Ukraine expects long-awaited state pension reforms to be passed after its parliament's summer break, its finance minister told Rreuters, meaning its next tranche of IMF aid and a return to borrowing markets will not happen before August. (Rough Cut only - No Reporter Narration)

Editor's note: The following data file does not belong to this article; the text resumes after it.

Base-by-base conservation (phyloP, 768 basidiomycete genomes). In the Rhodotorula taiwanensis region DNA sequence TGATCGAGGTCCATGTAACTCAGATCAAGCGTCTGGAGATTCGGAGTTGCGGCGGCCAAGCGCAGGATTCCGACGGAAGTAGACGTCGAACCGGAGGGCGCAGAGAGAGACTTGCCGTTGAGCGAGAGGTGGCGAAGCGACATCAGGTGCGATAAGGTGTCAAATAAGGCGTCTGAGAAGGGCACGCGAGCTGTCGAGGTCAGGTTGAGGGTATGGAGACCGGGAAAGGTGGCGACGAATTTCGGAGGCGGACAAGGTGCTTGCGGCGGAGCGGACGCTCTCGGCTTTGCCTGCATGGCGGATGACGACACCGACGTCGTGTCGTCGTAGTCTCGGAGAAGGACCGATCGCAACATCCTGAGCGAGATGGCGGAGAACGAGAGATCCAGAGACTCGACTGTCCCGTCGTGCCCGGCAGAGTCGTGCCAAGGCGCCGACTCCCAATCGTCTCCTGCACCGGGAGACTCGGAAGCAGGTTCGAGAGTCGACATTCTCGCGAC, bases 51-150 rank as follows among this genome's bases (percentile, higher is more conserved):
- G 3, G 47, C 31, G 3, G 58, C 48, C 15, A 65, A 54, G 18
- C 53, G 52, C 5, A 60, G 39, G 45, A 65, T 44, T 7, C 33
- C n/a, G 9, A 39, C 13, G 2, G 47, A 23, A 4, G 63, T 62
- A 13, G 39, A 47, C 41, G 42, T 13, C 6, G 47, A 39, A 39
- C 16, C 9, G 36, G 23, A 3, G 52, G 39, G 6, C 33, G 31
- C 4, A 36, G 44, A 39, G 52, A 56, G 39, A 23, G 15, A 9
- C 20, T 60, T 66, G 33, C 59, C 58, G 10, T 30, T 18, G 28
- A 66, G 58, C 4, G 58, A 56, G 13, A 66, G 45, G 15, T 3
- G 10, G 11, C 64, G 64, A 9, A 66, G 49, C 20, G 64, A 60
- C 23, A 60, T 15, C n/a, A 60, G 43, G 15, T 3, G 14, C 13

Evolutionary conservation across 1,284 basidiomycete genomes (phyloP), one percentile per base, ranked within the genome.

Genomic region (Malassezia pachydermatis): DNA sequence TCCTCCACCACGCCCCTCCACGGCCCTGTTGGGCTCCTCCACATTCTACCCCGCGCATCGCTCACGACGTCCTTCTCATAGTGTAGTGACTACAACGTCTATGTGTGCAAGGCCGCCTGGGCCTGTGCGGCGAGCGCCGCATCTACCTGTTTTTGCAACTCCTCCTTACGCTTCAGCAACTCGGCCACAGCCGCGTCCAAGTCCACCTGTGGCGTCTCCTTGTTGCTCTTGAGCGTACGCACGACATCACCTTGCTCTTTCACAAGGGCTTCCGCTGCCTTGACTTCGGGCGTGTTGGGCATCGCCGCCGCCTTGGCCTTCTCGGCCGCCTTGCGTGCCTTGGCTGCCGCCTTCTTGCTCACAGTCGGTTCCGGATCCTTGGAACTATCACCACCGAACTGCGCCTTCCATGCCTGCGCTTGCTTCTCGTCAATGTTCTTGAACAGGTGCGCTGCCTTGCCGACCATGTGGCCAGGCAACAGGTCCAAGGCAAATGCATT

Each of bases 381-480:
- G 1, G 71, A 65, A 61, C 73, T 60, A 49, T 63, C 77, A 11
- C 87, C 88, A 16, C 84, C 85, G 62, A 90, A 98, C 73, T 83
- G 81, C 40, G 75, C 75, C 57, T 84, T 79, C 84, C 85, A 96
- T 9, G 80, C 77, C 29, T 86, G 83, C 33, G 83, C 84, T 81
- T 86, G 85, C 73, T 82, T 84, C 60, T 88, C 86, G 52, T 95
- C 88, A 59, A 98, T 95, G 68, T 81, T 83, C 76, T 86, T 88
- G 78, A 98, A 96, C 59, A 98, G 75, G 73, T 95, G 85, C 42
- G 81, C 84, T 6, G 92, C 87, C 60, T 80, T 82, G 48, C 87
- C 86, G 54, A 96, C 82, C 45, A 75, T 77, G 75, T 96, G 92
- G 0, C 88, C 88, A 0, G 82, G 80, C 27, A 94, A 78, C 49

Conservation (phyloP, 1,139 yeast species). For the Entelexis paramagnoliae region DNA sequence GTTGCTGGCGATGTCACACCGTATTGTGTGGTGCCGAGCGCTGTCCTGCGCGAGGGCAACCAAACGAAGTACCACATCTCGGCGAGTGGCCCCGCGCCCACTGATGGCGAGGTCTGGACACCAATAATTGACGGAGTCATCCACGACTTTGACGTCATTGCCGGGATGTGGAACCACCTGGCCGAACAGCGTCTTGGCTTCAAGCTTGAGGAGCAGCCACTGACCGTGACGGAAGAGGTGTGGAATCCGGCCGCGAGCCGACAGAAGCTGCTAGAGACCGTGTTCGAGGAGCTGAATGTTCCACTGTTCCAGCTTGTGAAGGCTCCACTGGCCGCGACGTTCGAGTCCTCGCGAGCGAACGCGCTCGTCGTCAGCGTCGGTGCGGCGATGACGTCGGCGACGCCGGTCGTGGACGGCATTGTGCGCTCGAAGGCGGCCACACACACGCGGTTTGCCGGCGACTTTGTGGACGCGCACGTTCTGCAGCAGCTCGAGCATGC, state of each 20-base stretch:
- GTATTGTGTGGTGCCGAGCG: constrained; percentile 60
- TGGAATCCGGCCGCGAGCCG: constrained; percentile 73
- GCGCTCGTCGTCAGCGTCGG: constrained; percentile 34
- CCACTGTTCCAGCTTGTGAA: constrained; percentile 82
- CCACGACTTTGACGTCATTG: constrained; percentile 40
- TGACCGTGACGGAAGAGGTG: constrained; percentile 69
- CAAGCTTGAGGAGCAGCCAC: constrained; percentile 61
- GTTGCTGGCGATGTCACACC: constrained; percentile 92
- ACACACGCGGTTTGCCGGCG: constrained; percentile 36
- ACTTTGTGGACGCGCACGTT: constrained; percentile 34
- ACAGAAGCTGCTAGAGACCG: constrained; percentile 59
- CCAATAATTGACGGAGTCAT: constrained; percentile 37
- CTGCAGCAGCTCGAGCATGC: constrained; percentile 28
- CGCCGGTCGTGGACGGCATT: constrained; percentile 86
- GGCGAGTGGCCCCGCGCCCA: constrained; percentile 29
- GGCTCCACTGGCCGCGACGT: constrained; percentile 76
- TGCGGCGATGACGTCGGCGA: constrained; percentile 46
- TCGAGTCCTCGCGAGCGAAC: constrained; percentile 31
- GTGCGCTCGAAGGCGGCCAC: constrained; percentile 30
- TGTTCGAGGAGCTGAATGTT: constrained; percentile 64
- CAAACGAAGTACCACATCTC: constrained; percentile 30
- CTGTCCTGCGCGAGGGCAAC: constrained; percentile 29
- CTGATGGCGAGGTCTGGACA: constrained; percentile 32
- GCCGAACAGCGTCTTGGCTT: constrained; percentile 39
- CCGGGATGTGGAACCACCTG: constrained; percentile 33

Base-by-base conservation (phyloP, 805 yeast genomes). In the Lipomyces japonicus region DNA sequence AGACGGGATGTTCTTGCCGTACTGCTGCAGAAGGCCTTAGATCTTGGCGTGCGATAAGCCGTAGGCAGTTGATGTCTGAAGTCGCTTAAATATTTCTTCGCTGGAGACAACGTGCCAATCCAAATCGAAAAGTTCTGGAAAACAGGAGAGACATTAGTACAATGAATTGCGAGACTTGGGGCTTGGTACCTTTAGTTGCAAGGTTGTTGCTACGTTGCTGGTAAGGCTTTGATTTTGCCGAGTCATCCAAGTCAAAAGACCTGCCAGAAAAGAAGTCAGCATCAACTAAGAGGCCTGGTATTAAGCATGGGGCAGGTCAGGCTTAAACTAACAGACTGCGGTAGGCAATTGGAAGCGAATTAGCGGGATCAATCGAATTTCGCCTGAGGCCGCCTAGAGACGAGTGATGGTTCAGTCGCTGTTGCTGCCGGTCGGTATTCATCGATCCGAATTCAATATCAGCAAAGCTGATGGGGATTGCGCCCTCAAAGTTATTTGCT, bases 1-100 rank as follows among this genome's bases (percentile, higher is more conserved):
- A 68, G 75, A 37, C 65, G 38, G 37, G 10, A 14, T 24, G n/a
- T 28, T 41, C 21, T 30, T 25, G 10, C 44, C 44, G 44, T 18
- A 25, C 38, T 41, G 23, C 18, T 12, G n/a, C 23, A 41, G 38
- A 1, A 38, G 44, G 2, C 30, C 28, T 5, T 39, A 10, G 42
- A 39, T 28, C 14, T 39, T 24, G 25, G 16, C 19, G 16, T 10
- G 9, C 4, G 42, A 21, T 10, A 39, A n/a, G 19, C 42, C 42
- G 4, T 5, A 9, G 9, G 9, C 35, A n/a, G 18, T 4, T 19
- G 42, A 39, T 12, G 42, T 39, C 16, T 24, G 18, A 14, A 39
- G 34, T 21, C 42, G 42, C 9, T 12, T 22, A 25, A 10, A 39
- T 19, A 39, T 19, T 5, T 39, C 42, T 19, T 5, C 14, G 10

ROUGH CUT ONLY - NO REPORTER NARRATION Ukraine expects long-awaited state pension reforms to be passed after its parliament's summer break, its finance minister told Rreuters, meaning its next tranche of IMF aid and a return to borrowing markets will not happen before August. (Rough Cut only - No Reporter Narration) SOUNDBITE (English) UKRAINE FINANCE MINISTER, OLEKSANDR DANYLYUK, SAYING: "Number one is pension reform. And our vision is to adopt it in the parliament by the beginning of summer recess, which is 15th of July. Not much time left. So if not, it won't be able to become fully adopted, then we will do it first thing when the parliament come back in September." "It's (the reform programme) a quite complex reform. And it requires quite good communication. Now we're quite actively communicating to the population. It's not only about the parliament, it's also about the people actually accepting it. So it's very important at this stage, when we actually need to do quite serious reforms that are not sometimes easy to explain, we need to invest more time in communication, And that's what's happening both in the public domain, so we would communicate it, and there's some information campaign, but also within the parliament. Yes, the parliament is pretty much ready to vote for this. But, you know, everybody needs to be comfortable and we invest a lot of time into it." "We're looking for the right time to tap the market (for a bond sale). We want to do it this year, in the second half as we originally planned. The exact timing I cannot say because it depends on the conditions, and now we're more focused on actually adopting the legislation through the parliament because this is actually more important. This is much more important." "The reality, we don't need cash at this moment. It's rather symbolic, tapping the markets, and building this story for the next issues. So the amount here is more like what would the market accept. It's not like that we would like to solve our problems for the next 15 years with one issue. That's not the case. We don't need, a need for a significant amount of money. But it needs to be sizable introduction, so that it will be interesting to the market." "It was indeed a huge (cyber) attack, the biggest attack ever. And that happened in Ukraine, at least. And we don't know the cost of this attack. What is important is that we actually managed to overcome quite quickly the problems that it caused. There are still some outstanding issues. I cannot give you the estimate of the impact." STORY: Ukraine expects long-awaited state pension reforms to be passed after its parliament's summer break, its finance minister said on Wednesday (July 5), meaning its next tranche of IMF aid and a return to borrowing markets will not happen before August. Oleksandr Danylyuk told Reuters that the complexity of the pension reform plan, which is key to unlocking its next round of IMF financing, was the main reason why it would not be completed in the next couple of weeks, as it had hoped. It will also affect the timing of its first return to debt markets since its 2015 bailout. Back in May, Danylyuk said it was eyeing a $1 billion bond sale but it appears like the ambitions have been scaled back somewhat. On the recent cost of cyber attacks that have hit the Ukraine's tax department, power firms and ministries, including the finance ministry, he played down estimates that it could be as much as 0.5 percent of Ukraine's annual GDP, saying he could not give an estimate of the cost of the impact.